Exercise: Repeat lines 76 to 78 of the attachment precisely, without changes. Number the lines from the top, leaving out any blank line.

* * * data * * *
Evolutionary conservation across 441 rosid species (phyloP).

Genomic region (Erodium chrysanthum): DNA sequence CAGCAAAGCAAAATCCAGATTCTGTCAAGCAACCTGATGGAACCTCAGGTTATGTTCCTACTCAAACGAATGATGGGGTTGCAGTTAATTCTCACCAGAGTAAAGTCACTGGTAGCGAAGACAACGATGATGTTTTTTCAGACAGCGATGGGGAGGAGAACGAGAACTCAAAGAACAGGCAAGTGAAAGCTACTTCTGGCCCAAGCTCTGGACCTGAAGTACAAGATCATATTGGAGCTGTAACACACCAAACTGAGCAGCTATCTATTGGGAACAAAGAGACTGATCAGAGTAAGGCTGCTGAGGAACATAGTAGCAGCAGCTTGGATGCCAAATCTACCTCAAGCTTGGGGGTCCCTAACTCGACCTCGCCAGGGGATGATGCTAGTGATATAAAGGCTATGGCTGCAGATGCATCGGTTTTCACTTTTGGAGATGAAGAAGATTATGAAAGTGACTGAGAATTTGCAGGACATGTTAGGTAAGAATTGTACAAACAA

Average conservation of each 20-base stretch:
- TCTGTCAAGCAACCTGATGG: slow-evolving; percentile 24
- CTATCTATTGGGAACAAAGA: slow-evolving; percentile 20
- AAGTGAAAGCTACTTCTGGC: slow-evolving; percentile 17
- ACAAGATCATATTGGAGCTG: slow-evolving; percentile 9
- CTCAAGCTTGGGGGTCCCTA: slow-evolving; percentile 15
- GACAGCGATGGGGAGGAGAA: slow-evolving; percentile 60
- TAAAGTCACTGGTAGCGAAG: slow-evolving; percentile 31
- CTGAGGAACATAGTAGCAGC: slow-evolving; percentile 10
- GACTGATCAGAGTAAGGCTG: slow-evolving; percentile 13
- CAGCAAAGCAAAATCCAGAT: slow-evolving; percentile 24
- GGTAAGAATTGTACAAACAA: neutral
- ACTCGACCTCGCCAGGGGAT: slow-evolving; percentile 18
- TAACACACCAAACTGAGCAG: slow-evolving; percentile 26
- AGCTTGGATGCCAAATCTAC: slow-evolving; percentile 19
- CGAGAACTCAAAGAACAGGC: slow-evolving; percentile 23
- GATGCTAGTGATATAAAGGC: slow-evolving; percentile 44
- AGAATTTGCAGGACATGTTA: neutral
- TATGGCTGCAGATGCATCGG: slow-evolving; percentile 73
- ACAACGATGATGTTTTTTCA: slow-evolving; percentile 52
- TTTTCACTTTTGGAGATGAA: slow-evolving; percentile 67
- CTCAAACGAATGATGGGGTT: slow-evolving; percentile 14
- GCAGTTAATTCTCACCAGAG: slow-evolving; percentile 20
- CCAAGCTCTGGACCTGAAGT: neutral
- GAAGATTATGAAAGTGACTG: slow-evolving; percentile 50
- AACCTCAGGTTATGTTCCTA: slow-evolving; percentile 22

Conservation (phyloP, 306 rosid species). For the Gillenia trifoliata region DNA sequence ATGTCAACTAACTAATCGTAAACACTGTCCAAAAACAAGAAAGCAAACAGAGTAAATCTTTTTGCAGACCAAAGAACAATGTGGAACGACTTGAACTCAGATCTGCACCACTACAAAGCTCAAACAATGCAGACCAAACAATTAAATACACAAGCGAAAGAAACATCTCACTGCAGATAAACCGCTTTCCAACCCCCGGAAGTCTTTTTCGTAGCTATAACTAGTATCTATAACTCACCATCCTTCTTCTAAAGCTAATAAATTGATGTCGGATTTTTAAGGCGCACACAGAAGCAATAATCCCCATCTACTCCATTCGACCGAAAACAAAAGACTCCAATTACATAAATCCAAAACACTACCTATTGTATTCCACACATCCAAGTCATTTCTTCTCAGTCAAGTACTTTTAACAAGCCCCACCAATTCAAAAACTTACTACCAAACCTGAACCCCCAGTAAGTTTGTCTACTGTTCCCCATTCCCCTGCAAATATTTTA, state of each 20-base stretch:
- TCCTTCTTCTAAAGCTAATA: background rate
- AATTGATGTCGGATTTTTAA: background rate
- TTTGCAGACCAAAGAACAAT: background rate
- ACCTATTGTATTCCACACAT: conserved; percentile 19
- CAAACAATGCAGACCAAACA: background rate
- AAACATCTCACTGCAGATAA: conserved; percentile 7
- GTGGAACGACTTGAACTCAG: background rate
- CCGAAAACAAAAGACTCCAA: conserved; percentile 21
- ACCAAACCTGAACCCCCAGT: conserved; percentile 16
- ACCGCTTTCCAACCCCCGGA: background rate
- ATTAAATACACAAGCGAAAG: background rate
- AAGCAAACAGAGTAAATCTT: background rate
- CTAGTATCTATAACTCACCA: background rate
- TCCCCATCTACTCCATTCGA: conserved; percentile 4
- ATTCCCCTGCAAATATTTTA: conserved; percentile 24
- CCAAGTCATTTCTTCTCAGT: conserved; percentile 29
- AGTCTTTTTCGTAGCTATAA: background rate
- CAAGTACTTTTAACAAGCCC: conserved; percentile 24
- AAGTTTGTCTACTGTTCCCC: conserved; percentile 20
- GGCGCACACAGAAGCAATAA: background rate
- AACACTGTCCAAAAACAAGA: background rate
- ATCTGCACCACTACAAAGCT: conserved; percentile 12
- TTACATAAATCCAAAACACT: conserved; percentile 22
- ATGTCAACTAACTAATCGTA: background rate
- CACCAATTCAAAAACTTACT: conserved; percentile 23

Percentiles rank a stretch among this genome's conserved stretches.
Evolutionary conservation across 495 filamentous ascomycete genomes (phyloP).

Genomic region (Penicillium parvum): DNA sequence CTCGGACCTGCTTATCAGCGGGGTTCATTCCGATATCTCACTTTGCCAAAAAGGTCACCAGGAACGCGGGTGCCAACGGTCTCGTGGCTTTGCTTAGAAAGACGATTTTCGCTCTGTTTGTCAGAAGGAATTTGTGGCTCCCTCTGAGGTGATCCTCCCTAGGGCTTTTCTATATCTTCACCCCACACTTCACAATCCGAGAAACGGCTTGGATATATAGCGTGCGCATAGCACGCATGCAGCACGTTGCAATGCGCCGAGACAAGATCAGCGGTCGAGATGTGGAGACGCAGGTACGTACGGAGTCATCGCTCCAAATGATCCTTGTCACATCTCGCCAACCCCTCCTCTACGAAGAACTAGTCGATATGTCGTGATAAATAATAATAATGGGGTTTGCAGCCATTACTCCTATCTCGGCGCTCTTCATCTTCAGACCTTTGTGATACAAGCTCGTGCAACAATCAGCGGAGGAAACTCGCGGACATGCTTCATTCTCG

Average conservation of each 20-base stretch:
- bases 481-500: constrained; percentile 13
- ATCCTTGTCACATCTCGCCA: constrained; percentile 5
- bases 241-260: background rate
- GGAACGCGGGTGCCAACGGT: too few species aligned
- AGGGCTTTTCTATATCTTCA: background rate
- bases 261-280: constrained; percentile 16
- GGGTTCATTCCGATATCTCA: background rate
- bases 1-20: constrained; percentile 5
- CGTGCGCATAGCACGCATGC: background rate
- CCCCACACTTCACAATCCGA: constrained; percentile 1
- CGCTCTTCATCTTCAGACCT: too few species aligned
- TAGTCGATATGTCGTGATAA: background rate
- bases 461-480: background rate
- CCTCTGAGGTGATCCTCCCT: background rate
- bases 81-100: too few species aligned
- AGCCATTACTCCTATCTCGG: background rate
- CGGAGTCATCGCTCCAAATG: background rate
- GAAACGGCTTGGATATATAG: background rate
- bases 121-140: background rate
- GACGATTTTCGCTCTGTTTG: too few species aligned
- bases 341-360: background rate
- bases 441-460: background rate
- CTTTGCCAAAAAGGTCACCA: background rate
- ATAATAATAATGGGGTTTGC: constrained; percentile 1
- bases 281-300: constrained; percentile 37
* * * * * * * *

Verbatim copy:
- GAAACGGCTTGGATATATAG: background rate
- bases 121-140: background rate
- GACGATTTTCGCTCTGTTTG: too few species aligned